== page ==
Submitted to: In Vitro Cellular and Developmental Biology - Animals
Publication Type: Peer Reviewed Journal
Publication Acceptance Date: 1/22/2012
Publication Date: 2/21/2012
Citation: Shappell, N.W., Mostrom, M.S., Lenneman, E.M. 2012. E-Screen evaluation of sugar beet feedstuffs in a case of reduced embryo transfer efficiencies in cattle: the role of phytoestrogens and zearalenone. In Vitro Cellular and Developmental Biology - Animals. 48:216-228. Interpretive Summary: Two samples of sugar beet by-products were submitted by a veterinarian for analysis to North Dakota State University’s diagnostic lab because the dairy farm was experiencing low success rates of embryo transfer. In an assay for estrogenicity (E-Screen) these samples were found to be estrogenic, at concentrations that could compete with naturally circulating estrogens. Samples of beet by-products collected from 9 processing plants across ND, MN, and MI, and 7 whole sugar beets were also analyzed by E-Screen. While no estrogenic activity was detected in the whole beets, activity was found in beet pulp pellets and shreds at variable concentrations. A source of estrogenicity was identified as a compound produced by fungi. Other plausible sources of estrogenic activity such as those from plants (phytoestrogens) were also assayed. The chemical forms of some phytoestrogens were crucial for estrogenic activity.. This manuscript will be of interest to dairy producers by informing them of potential effects of fungal contaminated sugar beet by-products on reproductive performance, and to the scientific community relative to E-Screen findings.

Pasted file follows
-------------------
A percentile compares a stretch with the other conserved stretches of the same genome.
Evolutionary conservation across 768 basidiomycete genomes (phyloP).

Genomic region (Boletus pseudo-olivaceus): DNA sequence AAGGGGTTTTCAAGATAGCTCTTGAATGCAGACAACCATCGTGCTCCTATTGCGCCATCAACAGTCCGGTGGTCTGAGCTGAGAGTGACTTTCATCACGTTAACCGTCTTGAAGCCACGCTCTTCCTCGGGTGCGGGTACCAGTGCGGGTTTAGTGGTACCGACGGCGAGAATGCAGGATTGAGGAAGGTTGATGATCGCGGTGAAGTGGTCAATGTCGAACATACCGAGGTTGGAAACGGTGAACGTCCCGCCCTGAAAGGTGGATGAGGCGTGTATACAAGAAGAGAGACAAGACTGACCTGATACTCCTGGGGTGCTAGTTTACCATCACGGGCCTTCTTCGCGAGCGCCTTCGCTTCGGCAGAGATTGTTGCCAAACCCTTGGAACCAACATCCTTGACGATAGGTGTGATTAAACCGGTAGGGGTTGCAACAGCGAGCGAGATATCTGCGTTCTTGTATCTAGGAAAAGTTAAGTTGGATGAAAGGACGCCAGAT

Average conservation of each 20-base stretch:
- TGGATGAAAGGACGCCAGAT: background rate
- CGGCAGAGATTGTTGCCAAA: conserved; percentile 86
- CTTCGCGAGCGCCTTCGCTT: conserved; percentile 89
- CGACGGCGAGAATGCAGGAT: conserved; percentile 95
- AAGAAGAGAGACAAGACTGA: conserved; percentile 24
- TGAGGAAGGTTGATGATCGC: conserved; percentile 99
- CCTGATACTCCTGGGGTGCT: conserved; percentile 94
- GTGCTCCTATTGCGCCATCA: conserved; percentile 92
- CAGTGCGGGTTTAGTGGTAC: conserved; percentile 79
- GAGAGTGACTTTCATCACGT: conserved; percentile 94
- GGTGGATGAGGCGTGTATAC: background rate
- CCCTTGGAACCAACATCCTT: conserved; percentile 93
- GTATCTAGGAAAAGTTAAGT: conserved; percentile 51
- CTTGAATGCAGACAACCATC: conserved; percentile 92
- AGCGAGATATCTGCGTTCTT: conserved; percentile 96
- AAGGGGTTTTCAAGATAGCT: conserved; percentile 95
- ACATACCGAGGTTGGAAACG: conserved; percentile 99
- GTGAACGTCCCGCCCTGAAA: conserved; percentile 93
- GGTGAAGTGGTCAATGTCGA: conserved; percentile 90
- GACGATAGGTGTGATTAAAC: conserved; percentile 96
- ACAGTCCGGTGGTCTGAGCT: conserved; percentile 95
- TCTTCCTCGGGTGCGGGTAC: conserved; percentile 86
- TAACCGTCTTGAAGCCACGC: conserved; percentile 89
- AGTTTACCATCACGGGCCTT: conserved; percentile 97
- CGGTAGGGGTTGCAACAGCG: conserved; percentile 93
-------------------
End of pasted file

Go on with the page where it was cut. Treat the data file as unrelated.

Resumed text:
Technical Abstract: The E-Screen assay was used to evaluate the estrogenicity of sugar beet by-products obtained from a dairy farm experiencing low success rates of embryo transfer. The beet tailings had ~ 3 fold the estradiol equivalents of the pelleted beet pulp (3.9 and 1.2 µg estradiol equivalents or E2Eq/kg dry matter, respectively). Whole sugar beets, sugar beet pellets and shreds from several Midwest US locations were also evaluated by E-Screen. All pellets examined were found to have some estrogenic activity (range ~ 0.1 – 2.0 µg E2Eq/kg DM) with a mean of 0.46 µg/kg dry matter and median of 0.28 µg/kg dry matter. Relative E2Eq ranked as follows: pellets > shreds > most unprocessed roots. Using recommended feeding levels and conservative absorption estimates (10%), the estrogenic activity in the original samples could result in blood estradiol equivalents = those found at estrus (10 pg/mL, cows). Chemical analyses revealed no known phytoestrogens, but the estrogenic mycotoxin, zearalenone, was found in 15 of 21 samples. Of significance to those using the E-Screen, are our findings that contradict previous reports: ß-sitosterol has no proliferative effect and genistein’s glucuronidated form – genistin – is equal to genistein in proliferative effect. The latter is the result of deconjugation of genistin to genistein in the presence of fetal bovine serum (determined by LC MSMS). These data show the usefulness and caveats of the E-Screen in evaluation of feedstuffs, and indicate a potential for sugar beet by-products to contain zearalenone at concentrations that may impact reproduction.